Next, Ernie walks over to his desk where he continues the show. Indulge me for a moment and picture a daytime talk show host's desk. Got it? Okay. Ernie desk sits in a massive throne in front of a suit of armor and a massive brick wall upon which rests an iron coat of arms. The desk holds all sorts of knick-knacks including a framed photo of his wife, a prop severed hand, and an ashtray for his ever-present cigar. It's at the desk where we see the true live TV nature of the show unfold.
As Ernie gives us an overview of what will happen in the day's program, he actively speaks with the crew, asking if there are any guest singers on the show that day. The crew, in fact, are a major part of the show, as they play random sound effects at different moments without warning Kovacs, and when a joke really dies they're often heard laughing (at Kovacs, not the joke). Kovacs shows off some very intricately built props that viewers at home built and mailed in for a recurring segment on the show in which they check in with Howard: The World's Strongest Ant who speaks with Ernie from very tiny sets.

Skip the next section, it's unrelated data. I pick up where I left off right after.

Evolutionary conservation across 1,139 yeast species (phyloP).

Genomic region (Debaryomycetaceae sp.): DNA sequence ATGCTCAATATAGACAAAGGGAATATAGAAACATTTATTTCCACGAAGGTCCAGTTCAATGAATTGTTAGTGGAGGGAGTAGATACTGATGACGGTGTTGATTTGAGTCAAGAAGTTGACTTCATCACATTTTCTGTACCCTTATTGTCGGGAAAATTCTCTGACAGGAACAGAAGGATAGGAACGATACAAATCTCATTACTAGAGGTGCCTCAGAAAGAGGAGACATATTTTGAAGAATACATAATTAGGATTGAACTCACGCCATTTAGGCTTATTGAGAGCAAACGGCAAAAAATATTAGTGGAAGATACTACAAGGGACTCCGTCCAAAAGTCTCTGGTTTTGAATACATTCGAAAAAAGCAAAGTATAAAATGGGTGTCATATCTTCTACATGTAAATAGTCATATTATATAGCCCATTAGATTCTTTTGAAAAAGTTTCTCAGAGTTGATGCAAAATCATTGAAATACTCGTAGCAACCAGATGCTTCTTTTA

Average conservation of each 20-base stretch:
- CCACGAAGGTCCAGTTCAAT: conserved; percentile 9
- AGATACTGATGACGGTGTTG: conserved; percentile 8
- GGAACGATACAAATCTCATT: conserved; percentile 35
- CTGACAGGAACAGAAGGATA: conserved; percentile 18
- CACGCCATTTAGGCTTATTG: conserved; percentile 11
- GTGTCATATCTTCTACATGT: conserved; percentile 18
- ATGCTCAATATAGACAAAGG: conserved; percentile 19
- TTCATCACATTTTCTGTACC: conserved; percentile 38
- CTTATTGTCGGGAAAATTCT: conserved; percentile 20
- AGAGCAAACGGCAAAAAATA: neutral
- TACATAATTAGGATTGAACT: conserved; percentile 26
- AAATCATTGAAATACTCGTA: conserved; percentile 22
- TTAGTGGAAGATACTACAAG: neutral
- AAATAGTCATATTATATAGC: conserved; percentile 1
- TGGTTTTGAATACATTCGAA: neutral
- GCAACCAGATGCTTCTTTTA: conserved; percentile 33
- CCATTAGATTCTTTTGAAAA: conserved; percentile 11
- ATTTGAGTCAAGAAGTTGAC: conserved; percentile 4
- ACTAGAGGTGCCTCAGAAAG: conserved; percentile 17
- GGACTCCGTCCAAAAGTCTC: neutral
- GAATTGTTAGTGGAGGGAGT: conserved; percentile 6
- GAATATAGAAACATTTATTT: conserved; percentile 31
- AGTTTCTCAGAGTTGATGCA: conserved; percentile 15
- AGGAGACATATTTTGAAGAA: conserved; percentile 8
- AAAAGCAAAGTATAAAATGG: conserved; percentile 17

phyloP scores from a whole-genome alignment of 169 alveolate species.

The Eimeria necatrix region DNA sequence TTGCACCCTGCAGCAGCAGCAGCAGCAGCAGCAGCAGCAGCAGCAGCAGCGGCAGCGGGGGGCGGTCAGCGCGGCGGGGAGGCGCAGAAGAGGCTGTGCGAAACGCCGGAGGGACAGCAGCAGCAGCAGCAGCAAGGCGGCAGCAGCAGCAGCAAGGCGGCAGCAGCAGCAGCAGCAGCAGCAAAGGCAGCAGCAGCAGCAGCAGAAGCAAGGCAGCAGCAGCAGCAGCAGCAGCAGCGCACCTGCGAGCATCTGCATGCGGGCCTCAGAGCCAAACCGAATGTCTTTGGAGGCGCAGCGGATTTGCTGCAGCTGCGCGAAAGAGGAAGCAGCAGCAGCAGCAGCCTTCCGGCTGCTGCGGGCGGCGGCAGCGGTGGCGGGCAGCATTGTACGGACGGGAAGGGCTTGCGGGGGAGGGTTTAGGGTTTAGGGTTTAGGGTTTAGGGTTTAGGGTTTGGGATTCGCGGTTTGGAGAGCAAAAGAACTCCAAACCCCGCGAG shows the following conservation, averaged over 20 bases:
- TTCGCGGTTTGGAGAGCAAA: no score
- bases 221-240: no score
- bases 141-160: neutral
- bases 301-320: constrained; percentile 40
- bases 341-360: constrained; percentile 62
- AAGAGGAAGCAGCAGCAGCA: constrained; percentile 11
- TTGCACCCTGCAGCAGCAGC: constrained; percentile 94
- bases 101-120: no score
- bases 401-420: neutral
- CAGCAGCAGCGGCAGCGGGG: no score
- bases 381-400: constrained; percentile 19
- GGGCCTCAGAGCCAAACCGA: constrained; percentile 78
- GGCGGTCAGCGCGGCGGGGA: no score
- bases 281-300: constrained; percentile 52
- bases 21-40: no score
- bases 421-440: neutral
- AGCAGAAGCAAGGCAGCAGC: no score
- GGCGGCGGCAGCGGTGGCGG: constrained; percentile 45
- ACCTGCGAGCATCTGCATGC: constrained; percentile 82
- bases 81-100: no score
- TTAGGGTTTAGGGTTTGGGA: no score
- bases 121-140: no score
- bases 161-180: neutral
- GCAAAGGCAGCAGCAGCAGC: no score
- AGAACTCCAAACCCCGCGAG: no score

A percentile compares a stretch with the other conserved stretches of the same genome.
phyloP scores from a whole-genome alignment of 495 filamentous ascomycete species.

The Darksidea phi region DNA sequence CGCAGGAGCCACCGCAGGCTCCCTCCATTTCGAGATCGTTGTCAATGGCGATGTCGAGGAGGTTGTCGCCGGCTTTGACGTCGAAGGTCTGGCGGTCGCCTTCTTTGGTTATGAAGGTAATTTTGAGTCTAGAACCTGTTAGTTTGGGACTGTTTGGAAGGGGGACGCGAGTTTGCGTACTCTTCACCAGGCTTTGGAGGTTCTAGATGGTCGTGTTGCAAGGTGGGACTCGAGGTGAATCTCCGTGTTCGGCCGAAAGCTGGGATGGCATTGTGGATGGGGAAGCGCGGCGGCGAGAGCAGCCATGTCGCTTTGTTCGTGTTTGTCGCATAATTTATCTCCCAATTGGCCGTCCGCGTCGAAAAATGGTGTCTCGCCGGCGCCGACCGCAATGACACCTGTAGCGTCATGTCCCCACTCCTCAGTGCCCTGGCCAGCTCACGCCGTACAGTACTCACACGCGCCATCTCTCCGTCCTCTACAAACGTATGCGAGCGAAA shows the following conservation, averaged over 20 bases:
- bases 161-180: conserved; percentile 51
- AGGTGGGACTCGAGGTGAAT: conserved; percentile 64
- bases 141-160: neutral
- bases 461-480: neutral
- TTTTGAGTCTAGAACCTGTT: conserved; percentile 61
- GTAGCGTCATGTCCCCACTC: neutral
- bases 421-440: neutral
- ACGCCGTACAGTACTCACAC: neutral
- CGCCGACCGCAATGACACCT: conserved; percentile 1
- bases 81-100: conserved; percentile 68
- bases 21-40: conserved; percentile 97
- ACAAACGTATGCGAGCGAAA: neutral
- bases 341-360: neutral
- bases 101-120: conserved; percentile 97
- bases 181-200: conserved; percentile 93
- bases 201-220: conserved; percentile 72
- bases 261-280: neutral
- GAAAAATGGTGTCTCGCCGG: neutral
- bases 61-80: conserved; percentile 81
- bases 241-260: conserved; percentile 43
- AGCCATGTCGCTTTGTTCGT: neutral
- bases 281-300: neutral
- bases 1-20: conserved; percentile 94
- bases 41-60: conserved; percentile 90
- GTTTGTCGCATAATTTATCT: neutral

Ernie then speaks off-the-cuff for a bit about a recent vacation he took with his family to Rome, and tells a very brief story about his daughters managing to order room service 33 times in just two and a half hours, before his wife and professional singer Edie Adams performs a rendition of the song "Skylark."
After a commercial, Ernie performs a fake commercial for the "Witch Doctor's Kit." After a scary moment in which Ernie tells us that it's only available for purchase in Nairoobi [sic] and it seems as though this is going to be one long racist bit, it turns out the sketch entails a series of items in a trunk that monsters might enjoy. It's basically an early version of The Munsters, or a super early version of Mockingbird Lane. The kit features such items as a calendar for vampires with all the phases of the moon labeled, a book entitled "The Dirge Song Book: Fifty Lugubrious Ditties for Mixed Voices," two gift certificates for a funeral, and ground glass in both percolator and drip coffee maker sizes.